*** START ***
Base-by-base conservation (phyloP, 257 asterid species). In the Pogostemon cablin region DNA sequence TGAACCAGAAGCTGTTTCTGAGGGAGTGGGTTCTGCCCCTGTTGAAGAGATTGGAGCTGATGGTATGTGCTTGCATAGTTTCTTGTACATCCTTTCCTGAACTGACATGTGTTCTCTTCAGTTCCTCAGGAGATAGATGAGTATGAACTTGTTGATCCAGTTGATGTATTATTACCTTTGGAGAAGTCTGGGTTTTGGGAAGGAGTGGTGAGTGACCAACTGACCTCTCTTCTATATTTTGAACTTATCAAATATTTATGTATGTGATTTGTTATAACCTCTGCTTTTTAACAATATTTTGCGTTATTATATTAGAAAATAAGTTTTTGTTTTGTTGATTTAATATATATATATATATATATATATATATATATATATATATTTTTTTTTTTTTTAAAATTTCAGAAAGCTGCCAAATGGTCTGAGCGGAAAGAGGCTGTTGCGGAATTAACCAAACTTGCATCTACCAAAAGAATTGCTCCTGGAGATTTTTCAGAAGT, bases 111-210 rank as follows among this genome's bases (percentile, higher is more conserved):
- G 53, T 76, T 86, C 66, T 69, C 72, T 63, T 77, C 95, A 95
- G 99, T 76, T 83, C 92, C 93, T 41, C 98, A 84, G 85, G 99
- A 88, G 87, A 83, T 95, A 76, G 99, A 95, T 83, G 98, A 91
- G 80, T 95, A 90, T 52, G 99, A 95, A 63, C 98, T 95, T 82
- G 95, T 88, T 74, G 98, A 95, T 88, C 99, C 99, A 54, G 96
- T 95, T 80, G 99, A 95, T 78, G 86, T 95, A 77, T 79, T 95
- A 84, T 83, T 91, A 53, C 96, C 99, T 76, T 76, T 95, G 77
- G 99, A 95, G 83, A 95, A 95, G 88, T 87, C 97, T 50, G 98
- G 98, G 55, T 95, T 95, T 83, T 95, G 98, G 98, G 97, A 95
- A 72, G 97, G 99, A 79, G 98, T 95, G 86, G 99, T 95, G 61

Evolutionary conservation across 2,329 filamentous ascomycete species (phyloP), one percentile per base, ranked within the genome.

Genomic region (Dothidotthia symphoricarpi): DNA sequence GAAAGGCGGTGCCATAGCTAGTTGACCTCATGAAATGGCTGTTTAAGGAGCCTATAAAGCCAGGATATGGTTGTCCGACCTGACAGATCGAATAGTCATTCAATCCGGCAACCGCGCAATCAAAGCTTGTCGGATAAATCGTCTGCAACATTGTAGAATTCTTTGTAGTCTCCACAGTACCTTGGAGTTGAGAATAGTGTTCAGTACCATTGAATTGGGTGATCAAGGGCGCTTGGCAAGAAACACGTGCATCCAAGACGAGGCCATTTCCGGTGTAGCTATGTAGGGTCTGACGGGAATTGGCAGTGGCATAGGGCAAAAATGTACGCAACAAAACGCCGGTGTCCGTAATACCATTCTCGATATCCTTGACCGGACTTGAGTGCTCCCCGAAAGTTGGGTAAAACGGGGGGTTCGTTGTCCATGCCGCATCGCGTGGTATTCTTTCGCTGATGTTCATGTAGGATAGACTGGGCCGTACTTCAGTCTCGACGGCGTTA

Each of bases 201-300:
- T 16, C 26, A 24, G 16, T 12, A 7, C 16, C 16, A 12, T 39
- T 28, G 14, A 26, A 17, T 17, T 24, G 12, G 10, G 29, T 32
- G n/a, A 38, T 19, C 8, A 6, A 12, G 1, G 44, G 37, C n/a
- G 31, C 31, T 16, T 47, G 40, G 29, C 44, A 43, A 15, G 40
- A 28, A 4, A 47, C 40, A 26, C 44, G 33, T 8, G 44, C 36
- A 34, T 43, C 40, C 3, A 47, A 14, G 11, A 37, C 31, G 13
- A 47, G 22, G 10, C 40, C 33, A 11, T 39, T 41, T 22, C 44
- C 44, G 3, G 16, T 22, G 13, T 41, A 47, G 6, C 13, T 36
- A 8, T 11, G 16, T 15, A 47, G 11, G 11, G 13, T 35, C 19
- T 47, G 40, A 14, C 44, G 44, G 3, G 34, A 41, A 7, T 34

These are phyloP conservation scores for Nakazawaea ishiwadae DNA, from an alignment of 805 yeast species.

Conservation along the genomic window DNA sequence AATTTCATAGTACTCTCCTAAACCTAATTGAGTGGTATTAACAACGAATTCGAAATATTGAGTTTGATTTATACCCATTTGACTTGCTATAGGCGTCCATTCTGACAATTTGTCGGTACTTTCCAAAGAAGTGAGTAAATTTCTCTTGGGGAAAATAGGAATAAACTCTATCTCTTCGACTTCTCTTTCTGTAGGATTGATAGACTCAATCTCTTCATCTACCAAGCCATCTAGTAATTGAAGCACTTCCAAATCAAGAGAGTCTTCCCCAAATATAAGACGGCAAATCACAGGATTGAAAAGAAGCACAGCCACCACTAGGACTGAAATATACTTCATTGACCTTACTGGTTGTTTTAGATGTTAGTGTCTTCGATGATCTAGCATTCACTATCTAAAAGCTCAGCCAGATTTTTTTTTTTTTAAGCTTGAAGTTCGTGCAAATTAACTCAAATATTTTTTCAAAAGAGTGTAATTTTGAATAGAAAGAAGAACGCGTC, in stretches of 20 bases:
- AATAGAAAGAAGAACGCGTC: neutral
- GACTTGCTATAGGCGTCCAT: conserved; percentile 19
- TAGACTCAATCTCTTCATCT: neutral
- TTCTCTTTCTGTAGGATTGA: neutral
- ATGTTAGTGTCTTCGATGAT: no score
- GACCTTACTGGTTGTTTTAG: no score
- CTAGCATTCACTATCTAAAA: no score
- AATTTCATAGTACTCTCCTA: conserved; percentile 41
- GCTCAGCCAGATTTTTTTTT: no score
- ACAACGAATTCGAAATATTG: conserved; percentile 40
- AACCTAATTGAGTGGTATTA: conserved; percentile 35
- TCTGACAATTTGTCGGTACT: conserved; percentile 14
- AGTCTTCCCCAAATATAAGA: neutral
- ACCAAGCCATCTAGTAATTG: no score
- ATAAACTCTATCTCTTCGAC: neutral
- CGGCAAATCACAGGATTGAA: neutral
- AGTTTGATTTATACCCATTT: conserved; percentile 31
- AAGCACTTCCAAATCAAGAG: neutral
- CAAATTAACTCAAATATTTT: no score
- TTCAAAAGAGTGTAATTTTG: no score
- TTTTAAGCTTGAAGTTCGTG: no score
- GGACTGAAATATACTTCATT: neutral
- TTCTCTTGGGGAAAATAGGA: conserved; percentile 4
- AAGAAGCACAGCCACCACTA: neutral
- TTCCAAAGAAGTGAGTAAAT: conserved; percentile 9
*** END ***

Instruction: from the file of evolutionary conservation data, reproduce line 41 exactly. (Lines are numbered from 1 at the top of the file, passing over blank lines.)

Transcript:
- ATAAACTCTATCTCTTCGAC: neutral